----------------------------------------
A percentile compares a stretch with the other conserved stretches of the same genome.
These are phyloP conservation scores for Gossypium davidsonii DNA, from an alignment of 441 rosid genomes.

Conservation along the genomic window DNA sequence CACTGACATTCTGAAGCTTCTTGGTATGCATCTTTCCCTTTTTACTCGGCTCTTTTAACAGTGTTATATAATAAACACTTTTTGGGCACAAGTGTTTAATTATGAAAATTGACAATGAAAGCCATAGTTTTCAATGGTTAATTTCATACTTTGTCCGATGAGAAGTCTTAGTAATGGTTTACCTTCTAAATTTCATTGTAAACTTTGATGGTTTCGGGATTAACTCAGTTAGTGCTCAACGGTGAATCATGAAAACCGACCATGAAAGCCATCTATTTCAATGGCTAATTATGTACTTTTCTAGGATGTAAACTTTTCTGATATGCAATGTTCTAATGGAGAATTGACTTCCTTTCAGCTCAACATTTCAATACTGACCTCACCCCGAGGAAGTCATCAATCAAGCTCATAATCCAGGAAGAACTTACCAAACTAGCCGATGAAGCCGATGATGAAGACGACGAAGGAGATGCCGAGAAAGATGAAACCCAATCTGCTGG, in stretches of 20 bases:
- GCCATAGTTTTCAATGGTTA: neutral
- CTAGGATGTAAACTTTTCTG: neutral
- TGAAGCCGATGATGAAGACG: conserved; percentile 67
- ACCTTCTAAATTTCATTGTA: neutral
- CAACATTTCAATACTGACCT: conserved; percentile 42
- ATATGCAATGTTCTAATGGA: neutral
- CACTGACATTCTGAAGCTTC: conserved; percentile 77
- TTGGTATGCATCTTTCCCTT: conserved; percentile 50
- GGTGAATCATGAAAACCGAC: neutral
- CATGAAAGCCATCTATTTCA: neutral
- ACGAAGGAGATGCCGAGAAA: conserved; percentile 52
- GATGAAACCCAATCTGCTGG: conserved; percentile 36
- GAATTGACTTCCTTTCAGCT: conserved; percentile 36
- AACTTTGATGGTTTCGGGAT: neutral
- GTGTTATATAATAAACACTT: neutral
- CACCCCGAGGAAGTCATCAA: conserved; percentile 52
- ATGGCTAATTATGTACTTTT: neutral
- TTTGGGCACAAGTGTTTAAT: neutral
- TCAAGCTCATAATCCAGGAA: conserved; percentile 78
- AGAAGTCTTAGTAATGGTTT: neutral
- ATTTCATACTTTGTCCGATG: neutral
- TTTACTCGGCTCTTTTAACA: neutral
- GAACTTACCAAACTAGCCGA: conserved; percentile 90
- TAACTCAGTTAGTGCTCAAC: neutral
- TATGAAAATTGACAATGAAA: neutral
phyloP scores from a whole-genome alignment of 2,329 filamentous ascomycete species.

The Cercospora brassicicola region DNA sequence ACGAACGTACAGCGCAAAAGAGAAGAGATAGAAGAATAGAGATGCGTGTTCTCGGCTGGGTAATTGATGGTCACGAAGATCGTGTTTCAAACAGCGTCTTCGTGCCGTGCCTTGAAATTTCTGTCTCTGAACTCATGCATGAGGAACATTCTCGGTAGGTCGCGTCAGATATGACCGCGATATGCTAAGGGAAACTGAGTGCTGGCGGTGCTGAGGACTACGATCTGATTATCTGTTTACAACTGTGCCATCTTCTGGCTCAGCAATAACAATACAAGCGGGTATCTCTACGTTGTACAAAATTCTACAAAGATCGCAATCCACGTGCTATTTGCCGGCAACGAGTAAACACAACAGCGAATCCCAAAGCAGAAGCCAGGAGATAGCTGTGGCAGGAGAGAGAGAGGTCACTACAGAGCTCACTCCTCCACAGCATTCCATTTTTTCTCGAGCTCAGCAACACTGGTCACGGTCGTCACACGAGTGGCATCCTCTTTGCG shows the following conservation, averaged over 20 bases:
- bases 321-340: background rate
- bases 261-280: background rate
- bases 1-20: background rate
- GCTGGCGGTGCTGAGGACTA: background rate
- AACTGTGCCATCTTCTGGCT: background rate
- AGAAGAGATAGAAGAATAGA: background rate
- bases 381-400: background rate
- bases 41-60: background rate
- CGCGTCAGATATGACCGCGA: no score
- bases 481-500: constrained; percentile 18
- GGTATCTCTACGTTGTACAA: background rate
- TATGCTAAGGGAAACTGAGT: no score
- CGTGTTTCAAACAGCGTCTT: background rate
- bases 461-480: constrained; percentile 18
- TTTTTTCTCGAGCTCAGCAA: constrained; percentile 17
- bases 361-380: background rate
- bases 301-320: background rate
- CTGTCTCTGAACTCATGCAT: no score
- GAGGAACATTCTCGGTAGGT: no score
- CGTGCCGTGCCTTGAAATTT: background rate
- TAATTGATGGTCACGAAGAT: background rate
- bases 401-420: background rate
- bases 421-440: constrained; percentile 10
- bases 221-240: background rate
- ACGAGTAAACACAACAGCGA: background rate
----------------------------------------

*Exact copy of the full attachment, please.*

A percentile compares a stretch with the other conserved stretches of the same genome.
These are phyloP conservation scores for Gossypium davidsonii DNA, from an alignment of 441 rosid genomes.

Conservation along the genomic window DNA sequence CACTGACATTCTGAAGCTTCTTGGTATGCATCTTTCCCTTTTTACTCGGCTCTTTTAACAGTGTTATATAATAAACACTTTTTGGGCACAAGTGTTTAATTATGAAAATTGACAATGAAAGCCATAGTTTTCAATGGTTAATTTCATACTTTGTCCGATGAGAAGTCTTAGTAATGGTTTACCTTCTAAATTTCATTGTAAACTTTGATGGTTTCGGGATTAACTCAGTTAGTGCTCAACGGTGAATCATGAAAACCGACCATGAAAGCCATCTATTTCAATGGCTAATTATGTACTTTTCTAGGATGTAAACTTTTCTGATATGCAATGTTCTAATGGAGAATTGACTTCCTTTCAGCTCAACATTTCAATACTGACCTCACCCCGAGGAAGTCATCAATCAAGCTCATAATCCAGGAAGAACTTACCAAACTAGCCGATGAAGCCGATGATGAAGACGACGAAGGAGATGCCGAGAAAGATGAAACCCAATCTGCTGG, in stretches of 20 bases:
- GCCATAGTTTTCAATGGTTA: neutral
- CTAGGATGTAAACTTTTCTG: neutral
- TGAAGCCGATGATGAAGACG: conserved; percentile 67
- ACCTTCTAAATTTCATTGTA: neutral
- CAACATTTCAATACTGACCT: conserved; percentile 42
- ATATGCAATGTTCTAATGGA: neutral
- CACTGACATTCTGAAGCTTC: conserved; percentile 77
- TTGGTATGCATCTTTCCCTT: conserved; percentile 50
- GGTGAATCATGAAAACCGAC: neutral
- CATGAAAGCCATCTATTTCA: neutral
- ACGAAGGAGATGCCGAGAAA: conserved; percentile 52
- GATGAAACCCAATCTGCTGG: conserved; percentile 36
- GAATTGACTTCCTTTCAGCT: conserved; percentile 36
- AACTTTGATGGTTTCGGGAT: neutral
- GTGTTATATAATAAACACTT: neutral
- CACCCCGAGGAAGTCATCAA: conserved; percentile 52
- ATGGCTAATTATGTACTTTT: neutral
- TTTGGGCACAAGTGTTTAAT: neutral
- TCAAGCTCATAATCCAGGAA: conserved; percentile 78
- AGAAGTCTTAGTAATGGTTT: neutral
- ATTTCATACTTTGTCCGATG: neutral
- TTTACTCGGCTCTTTTAACA: neutral
- GAACTTACCAAACTAGCCGA: conserved; percentile 90
- TAACTCAGTTAGTGCTCAAC: neutral
- TATGAAAATTGACAATGAAA: neutral
phyloP scores from a whole-genome alignment of 2,329 filamentous ascomycete species.

The Cercospora brassicicola region DNA sequence ACGAACGTACAGCGCAAAAGAGAAGAGATAGAAGAATAGAGATGCGTGTTCTCGGCTGGGTAATTGATGGTCACGAAGATCGTGTTTCAAACAGCGTCTTCGTGCCGTGCCTTGAAATTTCTGTCTCTGAACTCATGCATGAGGAACATTCTCGGTAGGTCGCGTCAGATATGACCGCGATATGCTAAGGGAAACTGAGTGCTGGCGGTGCTGAGGACTACGATCTGATTATCTGTTTACAACTGTGCCATCTTCTGGCTCAGCAATAACAATACAAGCGGGTATCTCTACGTTGTACAAAATTCTACAAAGATCGCAATCCACGTGCTATTTGCCGGCAACGAGTAAACACAACAGCGAATCCCAAAGCAGAAGCCAGGAGATAGCTGTGGCAGGAGAGAGAGAGGTCACTACAGAGCTCACTCCTCCACAGCATTCCATTTTTTCTCGAGCTCAGCAACACTGGTCACGGTCGTCACACGAGTGGCATCCTCTTTGCG shows the following conservation, averaged over 20 bases:
- bases 321-340: background rate
- bases 261-280: background rate
- bases 1-20: background rate
- GCTGGCGGTGCTGAGGACTA: background rate
- AACTGTGCCATCTTCTGGCT: background rate
- AGAAGAGATAGAAGAATAGA: background rate
- bases 381-400: background rate
- bases 41-60: background rate
- CGCGTCAGATATGACCGCGA: no score
- bases 481-500: constrained; percentile 18
- GGTATCTCTACGTTGTACAA: background rate
- TATGCTAAGGGAAACTGAGT: no score
- CGTGTTTCAAACAGCGTCTT: background rate
- bases 461-480: constrained; percentile 18
- TTTTTTCTCGAGCTCAGCAA: constrained; percentile 17
- bases 361-380: background rate
- bases 301-320: background rate
- CTGTCTCTGAACTCATGCAT: no score
- GAGGAACATTCTCGGTAGGT: no score
- CGTGCCGTGCCTTGAAATTT: background rate
- TAATTGATGGTCACGAAGAT: background rate
- bases 401-420: background rate
- bases 421-440: constrained; percentile 10
- bases 221-240: background rate
- ACGAGTAAACACAACAGCGA: background rate